The student selected for this interdisciplinary project will develop invaluable skill sets in experimental genetics, in vivo techniques, biophysical methods such as spectroscopy, super-resolution microscopy and mathematical modelling during three rotation projects in the first year. This combined skill set including the interactions with industrial partners will prepare the student for a successful PhD project and make the candidate a highly desirable recruitment prospect for future academic and industrial employers.

The Living Systems Institute (LSI), with complementary expertise in biosciences and physics will be an optimal environment to conduct these doctoral training studies. The LSI offers unique training opportunities for the PhD student in its newly funded PhD programme as it allows the student to address key problems in life sciences with state-of-the-art equipment in an interdisciplinary environment. The project includes close collaboration with the universities of Cardiff, Bath and Bristol to complement the required skill sets

 

Join our team!

Research grants

  • 2019 Medical Research Council
    Deciphering the molecular mechanism of Wnt trafficking in gastric cancer
  • 2019 BBSRC
    Quantitative analysis of cytoneme-based Wnt trafficking and signalling in vivo
  • 2019 BBSRC
    HPF to enable a high-quality ultrastructural analysis of biological samples
  • 2018 BBSRC
    A Single Molecule Detection Unit to perform in vivo FCS and FLIM-FRET analysis in zebrafish
  • 2017 Wellcome Trust
    CBMA Seed Corn Award

Publications

Key publications | Publications by category | Publications by year

Key publications


Liu T-L, Upadhyayula S, Milkie D, Singh V, Wang K, Swineburn I, Scholpp S, Megason S, Kirchhausen T, Betzig E, et al (In Press). Observing the cell in its native state: Imaging subcellular dynamics in multicellular organisms. Science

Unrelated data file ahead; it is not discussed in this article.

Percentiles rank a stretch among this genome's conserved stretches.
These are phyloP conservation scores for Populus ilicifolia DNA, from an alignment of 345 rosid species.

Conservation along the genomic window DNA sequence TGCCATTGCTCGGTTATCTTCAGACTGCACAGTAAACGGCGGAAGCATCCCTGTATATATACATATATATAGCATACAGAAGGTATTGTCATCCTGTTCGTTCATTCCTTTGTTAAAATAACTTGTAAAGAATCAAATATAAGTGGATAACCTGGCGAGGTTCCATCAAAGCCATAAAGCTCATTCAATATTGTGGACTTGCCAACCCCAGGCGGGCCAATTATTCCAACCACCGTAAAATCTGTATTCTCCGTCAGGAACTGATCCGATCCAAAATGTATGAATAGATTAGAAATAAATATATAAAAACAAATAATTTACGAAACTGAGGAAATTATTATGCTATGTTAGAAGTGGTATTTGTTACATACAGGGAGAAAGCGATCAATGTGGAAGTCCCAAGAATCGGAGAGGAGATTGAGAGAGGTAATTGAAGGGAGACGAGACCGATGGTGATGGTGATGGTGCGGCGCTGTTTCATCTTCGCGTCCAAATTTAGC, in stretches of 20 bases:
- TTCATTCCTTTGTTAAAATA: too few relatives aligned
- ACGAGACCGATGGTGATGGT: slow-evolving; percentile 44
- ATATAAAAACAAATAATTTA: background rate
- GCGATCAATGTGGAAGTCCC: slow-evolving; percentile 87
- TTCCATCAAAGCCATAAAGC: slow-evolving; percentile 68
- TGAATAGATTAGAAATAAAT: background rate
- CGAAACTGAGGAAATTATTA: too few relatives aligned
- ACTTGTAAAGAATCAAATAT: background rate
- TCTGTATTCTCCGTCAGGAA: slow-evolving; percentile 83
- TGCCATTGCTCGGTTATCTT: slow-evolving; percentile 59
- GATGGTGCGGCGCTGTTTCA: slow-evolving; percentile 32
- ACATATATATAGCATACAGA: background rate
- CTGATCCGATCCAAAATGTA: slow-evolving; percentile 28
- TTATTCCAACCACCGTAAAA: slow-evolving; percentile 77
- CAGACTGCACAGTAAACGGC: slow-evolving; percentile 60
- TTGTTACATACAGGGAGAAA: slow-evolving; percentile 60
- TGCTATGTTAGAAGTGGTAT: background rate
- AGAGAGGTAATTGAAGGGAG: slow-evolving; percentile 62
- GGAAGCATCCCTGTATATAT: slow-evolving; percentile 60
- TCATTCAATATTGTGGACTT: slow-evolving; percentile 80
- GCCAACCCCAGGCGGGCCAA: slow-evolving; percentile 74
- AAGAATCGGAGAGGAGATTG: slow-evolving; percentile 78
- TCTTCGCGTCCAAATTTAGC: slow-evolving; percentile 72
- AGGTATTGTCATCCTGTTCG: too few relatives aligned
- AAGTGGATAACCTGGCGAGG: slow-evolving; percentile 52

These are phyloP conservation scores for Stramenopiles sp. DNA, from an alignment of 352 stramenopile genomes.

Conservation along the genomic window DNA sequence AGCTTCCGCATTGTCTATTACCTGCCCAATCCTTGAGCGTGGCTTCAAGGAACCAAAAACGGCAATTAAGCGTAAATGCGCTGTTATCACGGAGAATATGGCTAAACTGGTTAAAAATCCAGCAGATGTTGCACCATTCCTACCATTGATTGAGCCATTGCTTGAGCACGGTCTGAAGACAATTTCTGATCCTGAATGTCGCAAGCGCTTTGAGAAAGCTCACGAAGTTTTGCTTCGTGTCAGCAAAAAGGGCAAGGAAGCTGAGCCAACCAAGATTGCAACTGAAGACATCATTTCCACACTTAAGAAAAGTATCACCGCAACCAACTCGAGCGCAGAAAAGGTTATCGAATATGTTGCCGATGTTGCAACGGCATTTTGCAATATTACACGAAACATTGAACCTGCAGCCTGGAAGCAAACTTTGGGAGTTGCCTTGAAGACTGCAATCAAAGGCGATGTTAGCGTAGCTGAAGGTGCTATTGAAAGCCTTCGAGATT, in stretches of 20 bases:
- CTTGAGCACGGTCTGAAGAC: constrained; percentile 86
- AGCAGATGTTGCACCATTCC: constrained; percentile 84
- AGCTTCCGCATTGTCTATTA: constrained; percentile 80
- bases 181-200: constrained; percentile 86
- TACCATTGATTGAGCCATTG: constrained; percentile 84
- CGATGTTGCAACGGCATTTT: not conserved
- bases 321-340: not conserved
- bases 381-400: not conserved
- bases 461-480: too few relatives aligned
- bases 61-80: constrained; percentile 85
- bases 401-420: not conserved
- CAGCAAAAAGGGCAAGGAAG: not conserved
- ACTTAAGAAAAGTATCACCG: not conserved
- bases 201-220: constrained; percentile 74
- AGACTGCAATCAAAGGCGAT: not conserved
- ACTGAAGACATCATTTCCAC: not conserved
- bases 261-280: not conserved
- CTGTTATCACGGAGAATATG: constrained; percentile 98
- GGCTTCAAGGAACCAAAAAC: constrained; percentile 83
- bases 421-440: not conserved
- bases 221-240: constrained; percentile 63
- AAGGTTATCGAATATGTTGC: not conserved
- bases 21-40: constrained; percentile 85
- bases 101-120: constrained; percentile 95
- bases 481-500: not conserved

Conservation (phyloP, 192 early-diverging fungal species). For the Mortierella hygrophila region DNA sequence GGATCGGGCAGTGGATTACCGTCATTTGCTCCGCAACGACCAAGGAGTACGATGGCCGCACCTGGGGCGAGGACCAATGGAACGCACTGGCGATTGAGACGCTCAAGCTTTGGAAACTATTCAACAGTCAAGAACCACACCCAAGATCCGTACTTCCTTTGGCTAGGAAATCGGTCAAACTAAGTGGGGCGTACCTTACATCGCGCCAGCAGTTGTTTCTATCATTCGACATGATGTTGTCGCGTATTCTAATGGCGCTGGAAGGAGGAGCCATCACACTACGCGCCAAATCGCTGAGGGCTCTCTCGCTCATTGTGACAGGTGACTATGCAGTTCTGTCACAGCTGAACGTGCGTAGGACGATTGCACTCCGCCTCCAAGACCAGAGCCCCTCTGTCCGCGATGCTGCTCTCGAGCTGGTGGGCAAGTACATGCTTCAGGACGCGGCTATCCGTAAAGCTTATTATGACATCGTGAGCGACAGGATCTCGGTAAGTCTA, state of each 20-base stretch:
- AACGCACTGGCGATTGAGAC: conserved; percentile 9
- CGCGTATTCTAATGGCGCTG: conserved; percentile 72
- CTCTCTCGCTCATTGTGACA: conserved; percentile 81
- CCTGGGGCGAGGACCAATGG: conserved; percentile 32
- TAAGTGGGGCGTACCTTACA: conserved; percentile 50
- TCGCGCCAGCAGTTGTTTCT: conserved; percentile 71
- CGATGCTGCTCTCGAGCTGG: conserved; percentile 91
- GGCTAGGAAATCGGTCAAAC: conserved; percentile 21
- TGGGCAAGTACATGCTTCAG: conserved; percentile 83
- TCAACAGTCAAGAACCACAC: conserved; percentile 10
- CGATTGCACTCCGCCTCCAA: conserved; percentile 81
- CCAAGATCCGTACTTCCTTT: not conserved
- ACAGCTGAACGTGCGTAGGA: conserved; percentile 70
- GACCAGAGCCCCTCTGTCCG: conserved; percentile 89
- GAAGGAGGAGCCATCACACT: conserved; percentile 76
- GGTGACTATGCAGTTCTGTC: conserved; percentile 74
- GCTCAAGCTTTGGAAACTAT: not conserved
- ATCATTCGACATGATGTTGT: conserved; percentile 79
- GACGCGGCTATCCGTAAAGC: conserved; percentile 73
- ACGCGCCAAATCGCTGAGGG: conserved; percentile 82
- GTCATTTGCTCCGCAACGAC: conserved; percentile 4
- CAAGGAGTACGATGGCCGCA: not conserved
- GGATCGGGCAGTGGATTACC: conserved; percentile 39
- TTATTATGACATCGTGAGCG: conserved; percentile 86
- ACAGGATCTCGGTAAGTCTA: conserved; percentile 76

Mattes B, Scholpp S (2018). Emerging role of contact-mediated cell communication in tissue development and diseases. Histochemistry and Cell Biology, 150, 431-442. Abstract.  Full text.
Scholpp S (2018). Wnt/PCP controls spreading of Wnt/β-catenin signals by cytonemes in vertebrates. eLife Full text.
Stanganello E, Scholpp S (2016). Role of cytonemes in Wnt transport. J Cell Sci, 129(4), 665-672. Abstract.  Author URL.
Stanganello E, Hagemann AIH, Mattes B, Sinner C, Meyen D, Weber S, Schug A, Raz E, Scholpp S (2015). Filopodia-based Wnt transport during vertebrate tissue patterning. Nat Commun, 6 Abstract.  Author URL.
Hagemann AIH, Kurz J, Kauffeld S, Chen Q, Reeves PM, Weber S, Schindler S, Davidson G, Kirchhausen T, Scholpp S, et al (2014). In vivo analysis of formation and endocytosis of the Wnt/β-catenin signaling complex in zebrafish embryos. J Cell Sci, 127(Pt 18), 3970-3982. Abstract.  Author URL.

Publications by category


Journal articles

Gardilla AC, Sanchez D, Brunt L, Scholpp S (In Press). From top to bottom: Cell polarity in Hedgehog and Wnt trafficking. BMC Biology Full text.
Liu T-L, Upadhyayula S, Milkie D, Singh V, Wang K, Swineburn I, Scholpp S, Megason S, Kirchhausen T, Betzig E, et al (In Press). Observing the cell in its native state: Imaging subcellular dynamics in multicellular organisms. Science
Zhang C, Scholpp S (2019). Cytonemes in development. Current Opinion in Genetics and Development, 57, 25-30. Abstract.